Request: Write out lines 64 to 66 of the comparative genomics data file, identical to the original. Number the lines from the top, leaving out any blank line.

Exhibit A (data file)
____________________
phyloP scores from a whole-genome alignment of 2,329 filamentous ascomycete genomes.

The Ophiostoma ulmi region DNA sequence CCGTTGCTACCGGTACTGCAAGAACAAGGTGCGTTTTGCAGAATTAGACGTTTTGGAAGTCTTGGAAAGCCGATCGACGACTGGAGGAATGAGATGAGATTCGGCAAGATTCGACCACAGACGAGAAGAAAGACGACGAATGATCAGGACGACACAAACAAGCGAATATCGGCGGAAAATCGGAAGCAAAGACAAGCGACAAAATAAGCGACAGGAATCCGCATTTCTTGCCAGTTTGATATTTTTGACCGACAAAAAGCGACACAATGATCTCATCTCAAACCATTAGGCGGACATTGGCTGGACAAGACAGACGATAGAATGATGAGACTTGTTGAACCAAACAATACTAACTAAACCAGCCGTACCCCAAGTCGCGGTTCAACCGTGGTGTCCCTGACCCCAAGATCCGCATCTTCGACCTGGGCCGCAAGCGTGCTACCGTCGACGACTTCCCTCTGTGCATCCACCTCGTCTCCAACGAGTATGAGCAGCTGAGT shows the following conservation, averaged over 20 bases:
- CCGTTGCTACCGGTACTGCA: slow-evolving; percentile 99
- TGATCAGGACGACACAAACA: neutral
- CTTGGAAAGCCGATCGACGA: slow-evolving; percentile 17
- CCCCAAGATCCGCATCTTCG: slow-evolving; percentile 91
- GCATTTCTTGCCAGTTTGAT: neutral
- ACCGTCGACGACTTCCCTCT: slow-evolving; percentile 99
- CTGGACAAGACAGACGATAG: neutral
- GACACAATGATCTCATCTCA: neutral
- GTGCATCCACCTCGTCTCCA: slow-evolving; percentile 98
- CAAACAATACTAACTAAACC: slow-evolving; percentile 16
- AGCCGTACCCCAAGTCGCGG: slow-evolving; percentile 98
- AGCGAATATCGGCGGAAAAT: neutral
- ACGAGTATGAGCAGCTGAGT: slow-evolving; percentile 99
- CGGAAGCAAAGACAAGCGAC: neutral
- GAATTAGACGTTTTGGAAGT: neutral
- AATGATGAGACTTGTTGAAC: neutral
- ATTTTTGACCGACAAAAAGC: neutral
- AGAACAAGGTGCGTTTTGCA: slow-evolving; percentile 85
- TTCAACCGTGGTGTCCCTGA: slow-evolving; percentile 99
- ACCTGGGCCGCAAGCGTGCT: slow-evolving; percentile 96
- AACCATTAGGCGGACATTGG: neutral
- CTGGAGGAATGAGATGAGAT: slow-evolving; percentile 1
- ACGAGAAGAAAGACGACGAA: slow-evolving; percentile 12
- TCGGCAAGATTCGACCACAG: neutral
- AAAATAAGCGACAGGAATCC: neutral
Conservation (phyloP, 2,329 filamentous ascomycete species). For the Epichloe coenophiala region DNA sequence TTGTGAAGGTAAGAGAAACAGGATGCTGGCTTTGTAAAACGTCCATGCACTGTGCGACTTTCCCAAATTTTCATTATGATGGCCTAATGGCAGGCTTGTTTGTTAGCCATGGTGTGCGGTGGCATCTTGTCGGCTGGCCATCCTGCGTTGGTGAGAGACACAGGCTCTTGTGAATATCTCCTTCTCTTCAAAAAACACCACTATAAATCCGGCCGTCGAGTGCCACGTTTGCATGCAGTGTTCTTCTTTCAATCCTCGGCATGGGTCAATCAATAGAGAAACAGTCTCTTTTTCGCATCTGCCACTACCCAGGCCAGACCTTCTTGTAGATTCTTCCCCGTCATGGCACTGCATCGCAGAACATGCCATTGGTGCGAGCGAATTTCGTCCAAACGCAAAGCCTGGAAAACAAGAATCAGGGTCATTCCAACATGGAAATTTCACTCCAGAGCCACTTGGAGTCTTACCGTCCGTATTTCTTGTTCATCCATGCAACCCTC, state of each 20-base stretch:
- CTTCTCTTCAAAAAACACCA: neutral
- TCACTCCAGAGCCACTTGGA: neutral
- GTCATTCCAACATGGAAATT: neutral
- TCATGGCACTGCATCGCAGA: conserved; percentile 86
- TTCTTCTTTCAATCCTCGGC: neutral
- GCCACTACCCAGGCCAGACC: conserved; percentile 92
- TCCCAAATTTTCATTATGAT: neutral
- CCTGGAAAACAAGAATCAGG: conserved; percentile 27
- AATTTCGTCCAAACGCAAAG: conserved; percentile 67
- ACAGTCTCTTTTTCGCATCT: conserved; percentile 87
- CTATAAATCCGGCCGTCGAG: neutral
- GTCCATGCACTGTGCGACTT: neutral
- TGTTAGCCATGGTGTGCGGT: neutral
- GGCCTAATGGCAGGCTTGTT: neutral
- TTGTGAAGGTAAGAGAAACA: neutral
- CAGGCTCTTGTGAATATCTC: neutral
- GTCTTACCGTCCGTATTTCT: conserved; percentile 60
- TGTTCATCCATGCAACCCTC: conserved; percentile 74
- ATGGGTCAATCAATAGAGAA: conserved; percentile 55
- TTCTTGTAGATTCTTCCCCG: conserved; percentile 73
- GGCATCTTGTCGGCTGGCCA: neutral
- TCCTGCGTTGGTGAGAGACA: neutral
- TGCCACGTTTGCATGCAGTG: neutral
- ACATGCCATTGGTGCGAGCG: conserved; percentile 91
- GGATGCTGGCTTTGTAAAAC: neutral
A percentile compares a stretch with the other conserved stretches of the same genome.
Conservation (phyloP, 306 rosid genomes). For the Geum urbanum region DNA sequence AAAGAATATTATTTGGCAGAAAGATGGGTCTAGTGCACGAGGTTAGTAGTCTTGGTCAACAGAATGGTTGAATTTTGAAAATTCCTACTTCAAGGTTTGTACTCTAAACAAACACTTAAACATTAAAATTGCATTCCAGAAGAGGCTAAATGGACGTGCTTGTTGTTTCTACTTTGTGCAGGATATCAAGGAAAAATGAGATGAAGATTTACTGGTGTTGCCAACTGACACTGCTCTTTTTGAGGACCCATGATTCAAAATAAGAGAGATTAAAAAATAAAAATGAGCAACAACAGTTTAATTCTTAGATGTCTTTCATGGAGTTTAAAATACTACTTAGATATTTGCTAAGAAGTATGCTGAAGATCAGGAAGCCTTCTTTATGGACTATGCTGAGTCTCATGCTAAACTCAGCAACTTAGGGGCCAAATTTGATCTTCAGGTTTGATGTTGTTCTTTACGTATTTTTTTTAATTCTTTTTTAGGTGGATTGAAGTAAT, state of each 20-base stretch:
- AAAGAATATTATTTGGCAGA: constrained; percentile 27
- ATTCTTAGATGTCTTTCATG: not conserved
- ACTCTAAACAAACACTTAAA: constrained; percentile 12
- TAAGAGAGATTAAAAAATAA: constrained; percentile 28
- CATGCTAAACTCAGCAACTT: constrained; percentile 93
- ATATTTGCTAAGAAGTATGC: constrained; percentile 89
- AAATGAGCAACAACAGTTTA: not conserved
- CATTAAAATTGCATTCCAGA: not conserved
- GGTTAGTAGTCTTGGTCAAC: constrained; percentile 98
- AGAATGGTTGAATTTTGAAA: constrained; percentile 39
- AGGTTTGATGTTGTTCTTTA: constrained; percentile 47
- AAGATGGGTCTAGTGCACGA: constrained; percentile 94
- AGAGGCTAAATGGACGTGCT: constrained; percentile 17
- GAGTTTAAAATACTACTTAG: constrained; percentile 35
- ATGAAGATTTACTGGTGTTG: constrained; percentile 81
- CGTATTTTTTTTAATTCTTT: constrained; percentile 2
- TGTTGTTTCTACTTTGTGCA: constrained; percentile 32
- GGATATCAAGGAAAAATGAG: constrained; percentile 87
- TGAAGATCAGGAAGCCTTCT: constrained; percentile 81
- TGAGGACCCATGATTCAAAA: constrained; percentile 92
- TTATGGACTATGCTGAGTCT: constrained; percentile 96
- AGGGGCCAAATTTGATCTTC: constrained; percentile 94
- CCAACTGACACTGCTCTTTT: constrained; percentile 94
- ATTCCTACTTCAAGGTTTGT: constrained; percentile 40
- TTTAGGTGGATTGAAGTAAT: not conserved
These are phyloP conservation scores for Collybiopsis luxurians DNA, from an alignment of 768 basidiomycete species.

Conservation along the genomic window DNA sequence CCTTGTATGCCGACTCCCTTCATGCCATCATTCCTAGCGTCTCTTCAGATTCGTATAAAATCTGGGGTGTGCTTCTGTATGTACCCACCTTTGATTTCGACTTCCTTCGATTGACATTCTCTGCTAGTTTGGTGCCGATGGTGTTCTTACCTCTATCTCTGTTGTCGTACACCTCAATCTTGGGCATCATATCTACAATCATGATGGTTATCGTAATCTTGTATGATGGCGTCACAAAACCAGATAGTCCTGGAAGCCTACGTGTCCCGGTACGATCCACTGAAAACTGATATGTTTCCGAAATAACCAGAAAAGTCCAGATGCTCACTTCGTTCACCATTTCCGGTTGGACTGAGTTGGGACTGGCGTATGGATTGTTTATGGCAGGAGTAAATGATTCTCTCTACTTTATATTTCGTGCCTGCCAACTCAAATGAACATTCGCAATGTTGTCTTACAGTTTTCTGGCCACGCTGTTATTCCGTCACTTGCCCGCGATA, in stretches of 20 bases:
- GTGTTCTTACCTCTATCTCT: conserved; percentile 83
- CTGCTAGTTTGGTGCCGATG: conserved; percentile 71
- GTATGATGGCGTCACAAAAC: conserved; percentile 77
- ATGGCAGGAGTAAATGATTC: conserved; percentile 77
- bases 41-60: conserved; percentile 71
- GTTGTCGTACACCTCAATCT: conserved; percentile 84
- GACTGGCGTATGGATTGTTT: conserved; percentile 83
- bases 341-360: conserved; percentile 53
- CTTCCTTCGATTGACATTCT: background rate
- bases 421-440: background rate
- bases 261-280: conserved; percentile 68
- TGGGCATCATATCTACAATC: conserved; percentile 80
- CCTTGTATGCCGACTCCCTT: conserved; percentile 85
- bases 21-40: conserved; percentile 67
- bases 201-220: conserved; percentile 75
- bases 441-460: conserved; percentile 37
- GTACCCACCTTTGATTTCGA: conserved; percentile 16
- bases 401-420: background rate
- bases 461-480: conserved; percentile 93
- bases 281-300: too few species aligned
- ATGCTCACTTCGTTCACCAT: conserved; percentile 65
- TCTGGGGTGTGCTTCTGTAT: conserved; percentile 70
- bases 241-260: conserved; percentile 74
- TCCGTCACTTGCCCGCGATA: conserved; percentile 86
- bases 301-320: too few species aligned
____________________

- GGTTAGTAGTCTTGGTCAAC: constrained; percentile 98
- AGAATGGTTGAATTTTGAAA: constrained; percentile 39
- AGGTTTGATGTTGTTCTTTA: constrained; percentile 47